Grisha Bruskin's "Alefbet:The Alphabet of Memory" showcases his towering tapestries at the newly reopened Oregon Jewish Museum and Center for Holocaust Education.

Grisha Bruskin’s “Alefbet:The Alphabet of Memory” showcases his towering tapestries at the newly reopened Oregon Jewish Museum and Center for Holocaust Education.

Courtesy OJMCHE

This weekend is the big reopening for the Oregon Jewish Museum and Center for Holocaust Education.

Remember the space in Portland’s South Park Blocks, where the dearly departed Museum of Contemporary Craft once lived? The space is now the new home of OJMCHE. The move doubles the museum’s auditorium capacity, expands the archives collection and Holocaust education programs dramatically, and sets the stage for a bigger conversation about Jewish life, identity and community.

OJMCHE enlisted the help of former Portland Art Museum Chief Curator Bruce Guenther to help program its new space. His first choice is breathtaking. The inaugural fine art exhibit showcasing the work of Russian-American artist Grisha Bruskin. 

A detail from "Alephbet" by Grisha Bruskin.

A detail from “Alephbet” by Grisha Bruskin.

Courtesy of Grisha Bruskin

Bruskin, fresh off the opening of a show representing Russia at the Venice Biennale, has hung the walls of the museum with towering tapestries that fuse the ancient and the modern. “Alefbet: Alphabet of Memory” is the culmination of his many series incorporating culture and identity. The work unites folkloric Jewish characters drawn from Talmuddic and Kabbalic traditions, on huge, 15-foot tapestries. It’s hard not to lose yourself, standing in front of wall-sized works, taking in each of the 160 figures, their rich colors and detail, puzzling over the allegories. Don’t skip the exhibit’s table-sized interactive tablet, breaking down the histories and contexts of each vibrant figure. 

As someone who grew up in a secular household, Bruskin says the works are very specific to his personal experience, as someone who had to labor toward a sense of identity. He joked with us about being teased as a young boy about being a Jew. But anti-Semitism in the former Soviet Union was not limited to a schoolyard matter. In his lifetime, it took the form of the repression of Hebrew schools, professional discrimination, and Stalinist-era assassinations of Jewish artists and intellectuals. A less repressive society, he says, would foster entirely different modes of expression.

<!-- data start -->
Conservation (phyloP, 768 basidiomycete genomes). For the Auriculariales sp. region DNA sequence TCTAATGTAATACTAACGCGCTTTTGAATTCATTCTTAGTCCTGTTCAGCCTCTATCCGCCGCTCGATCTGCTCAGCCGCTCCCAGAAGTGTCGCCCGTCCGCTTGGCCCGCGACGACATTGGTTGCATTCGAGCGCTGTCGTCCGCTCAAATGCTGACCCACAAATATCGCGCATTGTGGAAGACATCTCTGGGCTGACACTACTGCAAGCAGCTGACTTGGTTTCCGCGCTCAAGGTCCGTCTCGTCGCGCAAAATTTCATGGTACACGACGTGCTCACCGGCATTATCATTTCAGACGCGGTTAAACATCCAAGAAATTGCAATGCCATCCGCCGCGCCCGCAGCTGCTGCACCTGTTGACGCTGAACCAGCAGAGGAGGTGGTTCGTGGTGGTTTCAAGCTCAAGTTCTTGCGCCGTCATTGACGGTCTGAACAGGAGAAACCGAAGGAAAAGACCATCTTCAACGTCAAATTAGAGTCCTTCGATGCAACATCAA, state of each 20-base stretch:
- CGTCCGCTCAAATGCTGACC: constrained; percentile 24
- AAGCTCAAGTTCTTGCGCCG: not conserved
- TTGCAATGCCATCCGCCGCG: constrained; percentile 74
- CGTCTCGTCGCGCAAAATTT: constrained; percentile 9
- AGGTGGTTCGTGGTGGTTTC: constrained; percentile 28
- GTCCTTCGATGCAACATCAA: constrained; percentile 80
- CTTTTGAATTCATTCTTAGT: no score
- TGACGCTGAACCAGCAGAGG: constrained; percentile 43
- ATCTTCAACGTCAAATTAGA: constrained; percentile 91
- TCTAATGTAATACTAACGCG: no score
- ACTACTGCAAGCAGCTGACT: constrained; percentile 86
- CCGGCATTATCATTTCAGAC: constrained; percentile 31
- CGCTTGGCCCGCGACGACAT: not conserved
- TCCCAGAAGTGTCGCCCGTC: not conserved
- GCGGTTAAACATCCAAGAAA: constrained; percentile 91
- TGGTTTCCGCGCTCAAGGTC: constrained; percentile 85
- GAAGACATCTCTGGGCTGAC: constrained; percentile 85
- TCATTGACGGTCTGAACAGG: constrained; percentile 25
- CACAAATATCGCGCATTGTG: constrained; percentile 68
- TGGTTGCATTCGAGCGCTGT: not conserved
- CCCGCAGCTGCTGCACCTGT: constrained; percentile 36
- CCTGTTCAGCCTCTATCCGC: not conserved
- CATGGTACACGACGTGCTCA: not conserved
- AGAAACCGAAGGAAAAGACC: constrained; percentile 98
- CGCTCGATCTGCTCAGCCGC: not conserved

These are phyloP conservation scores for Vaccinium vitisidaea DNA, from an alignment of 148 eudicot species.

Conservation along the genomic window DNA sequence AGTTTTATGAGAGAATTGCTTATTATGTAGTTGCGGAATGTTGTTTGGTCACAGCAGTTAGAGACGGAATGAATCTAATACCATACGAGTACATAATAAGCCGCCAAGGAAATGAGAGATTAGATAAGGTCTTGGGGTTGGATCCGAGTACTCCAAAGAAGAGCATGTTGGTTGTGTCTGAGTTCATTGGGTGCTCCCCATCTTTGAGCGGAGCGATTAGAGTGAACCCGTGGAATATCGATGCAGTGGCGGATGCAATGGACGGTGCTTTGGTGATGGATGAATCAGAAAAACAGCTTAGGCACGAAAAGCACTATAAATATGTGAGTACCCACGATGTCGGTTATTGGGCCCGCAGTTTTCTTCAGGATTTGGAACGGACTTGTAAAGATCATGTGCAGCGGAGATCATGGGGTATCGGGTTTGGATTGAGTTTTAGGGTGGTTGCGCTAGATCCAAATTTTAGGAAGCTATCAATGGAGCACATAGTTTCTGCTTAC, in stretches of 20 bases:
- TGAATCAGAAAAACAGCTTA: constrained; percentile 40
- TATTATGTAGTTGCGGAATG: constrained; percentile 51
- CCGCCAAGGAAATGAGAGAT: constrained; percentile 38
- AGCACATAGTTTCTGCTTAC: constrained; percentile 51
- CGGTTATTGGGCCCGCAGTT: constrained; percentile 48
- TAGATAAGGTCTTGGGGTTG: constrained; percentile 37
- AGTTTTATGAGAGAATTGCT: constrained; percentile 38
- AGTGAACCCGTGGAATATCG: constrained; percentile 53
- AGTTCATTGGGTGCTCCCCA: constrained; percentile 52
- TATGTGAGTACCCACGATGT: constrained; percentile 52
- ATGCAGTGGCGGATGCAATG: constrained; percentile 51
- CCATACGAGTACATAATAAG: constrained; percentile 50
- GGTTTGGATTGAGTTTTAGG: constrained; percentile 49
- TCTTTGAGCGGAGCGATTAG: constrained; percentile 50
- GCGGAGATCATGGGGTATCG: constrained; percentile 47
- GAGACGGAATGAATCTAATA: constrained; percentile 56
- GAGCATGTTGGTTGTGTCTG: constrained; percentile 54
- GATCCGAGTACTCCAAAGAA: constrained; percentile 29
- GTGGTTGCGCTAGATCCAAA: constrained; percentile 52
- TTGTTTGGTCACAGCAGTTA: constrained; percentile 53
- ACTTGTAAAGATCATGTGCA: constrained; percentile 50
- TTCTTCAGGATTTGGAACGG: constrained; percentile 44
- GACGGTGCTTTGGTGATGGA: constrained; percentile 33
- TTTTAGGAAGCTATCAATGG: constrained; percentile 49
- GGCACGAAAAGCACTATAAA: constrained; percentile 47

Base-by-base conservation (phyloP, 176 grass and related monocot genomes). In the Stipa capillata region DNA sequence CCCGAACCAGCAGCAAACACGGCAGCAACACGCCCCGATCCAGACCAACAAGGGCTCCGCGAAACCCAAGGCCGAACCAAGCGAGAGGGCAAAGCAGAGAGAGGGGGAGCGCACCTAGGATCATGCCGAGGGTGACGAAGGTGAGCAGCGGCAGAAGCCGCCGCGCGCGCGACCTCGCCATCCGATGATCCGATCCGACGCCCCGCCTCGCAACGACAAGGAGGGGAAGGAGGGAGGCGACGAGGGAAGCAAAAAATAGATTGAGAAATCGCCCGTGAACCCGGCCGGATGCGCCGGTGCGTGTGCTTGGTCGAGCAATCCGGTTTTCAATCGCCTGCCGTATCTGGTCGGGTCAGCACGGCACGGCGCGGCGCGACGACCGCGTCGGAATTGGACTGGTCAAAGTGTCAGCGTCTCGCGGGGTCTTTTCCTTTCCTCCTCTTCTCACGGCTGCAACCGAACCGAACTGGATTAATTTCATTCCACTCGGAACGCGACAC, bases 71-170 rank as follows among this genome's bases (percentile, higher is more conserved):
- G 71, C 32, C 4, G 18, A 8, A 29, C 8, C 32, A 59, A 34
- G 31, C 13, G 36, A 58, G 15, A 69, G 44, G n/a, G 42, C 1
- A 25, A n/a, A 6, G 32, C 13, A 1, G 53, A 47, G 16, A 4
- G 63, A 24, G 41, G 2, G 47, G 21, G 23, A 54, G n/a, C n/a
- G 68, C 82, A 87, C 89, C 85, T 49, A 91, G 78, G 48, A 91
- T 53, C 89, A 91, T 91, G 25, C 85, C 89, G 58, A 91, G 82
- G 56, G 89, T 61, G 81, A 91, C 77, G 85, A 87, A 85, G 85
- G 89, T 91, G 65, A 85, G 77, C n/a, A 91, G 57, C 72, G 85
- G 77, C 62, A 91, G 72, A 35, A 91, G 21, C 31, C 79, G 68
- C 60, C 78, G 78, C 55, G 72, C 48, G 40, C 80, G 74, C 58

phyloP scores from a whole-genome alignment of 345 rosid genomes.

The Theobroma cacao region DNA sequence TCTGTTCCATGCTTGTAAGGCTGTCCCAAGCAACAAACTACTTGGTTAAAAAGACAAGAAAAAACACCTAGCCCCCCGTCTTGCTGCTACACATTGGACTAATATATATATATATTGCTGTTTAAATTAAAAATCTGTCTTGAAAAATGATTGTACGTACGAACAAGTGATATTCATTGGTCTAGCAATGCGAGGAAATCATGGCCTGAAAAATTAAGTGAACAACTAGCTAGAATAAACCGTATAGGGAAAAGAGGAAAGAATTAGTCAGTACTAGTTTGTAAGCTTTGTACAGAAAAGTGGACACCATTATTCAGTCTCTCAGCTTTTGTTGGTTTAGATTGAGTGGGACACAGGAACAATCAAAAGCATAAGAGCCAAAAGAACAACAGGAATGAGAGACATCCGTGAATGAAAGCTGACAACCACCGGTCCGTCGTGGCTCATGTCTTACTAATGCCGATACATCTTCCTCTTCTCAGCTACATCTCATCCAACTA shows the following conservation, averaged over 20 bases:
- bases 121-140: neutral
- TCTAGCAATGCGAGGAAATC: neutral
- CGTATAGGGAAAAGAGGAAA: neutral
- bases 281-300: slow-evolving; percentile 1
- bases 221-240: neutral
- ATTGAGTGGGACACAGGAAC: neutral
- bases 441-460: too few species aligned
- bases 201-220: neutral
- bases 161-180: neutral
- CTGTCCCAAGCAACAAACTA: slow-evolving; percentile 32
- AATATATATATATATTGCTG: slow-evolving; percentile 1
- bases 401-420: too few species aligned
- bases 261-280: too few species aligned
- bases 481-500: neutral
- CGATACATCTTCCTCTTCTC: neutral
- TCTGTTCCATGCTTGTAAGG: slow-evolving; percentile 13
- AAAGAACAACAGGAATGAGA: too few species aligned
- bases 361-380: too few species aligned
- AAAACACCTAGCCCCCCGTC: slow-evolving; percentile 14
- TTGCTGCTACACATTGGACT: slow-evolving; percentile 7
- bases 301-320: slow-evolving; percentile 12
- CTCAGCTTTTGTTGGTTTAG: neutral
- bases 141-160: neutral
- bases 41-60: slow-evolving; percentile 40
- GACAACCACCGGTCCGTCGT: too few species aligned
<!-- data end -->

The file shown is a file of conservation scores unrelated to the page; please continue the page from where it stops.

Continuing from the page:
“If I [were] born in the United States or Israel, I would never do this kind of art,” Bruskin said. “It was possible only in Russia or Eastern Europe. I would not have a reason to do that.”

Grisha Bruskin (left), and Bruce Guenther (right).

Grisha Bruskin (left), and Bruce Guenther (right).

Palma Corral/Courtesy of Oregon Jewish Museum and Center for Holocaust Education

“The repression of Judaism in the Soviet Union and the life that valued art but disallowed content spurs a kind of invention, and certainly has driven this work to reality,” Guenther said. “In the West, you’d be distracted by the disavowal of narrative and myth as a source in contemporary art.”

Bruskin’s woven masterpieces are not the museum’s only radical change. Rather than focusing completely on Jewish experience, the permanent exhibition presents a broader view of constructed otherness in Oregon, from the mistreatment of Chinese immigrants to institutionalized discrimination against African-Americans. Museum director Judy Margles recently spoke with “Think Out Loud” host Dave Miller about the museum’s new vision and their comprehensive exhibit on discrimination.

Grisha Bruskin’s “Alefbet” will be on view at the Oregon Jewish Museum and Center for Holocaust Education through October. The museum’s grand opening is Sunday, June 11.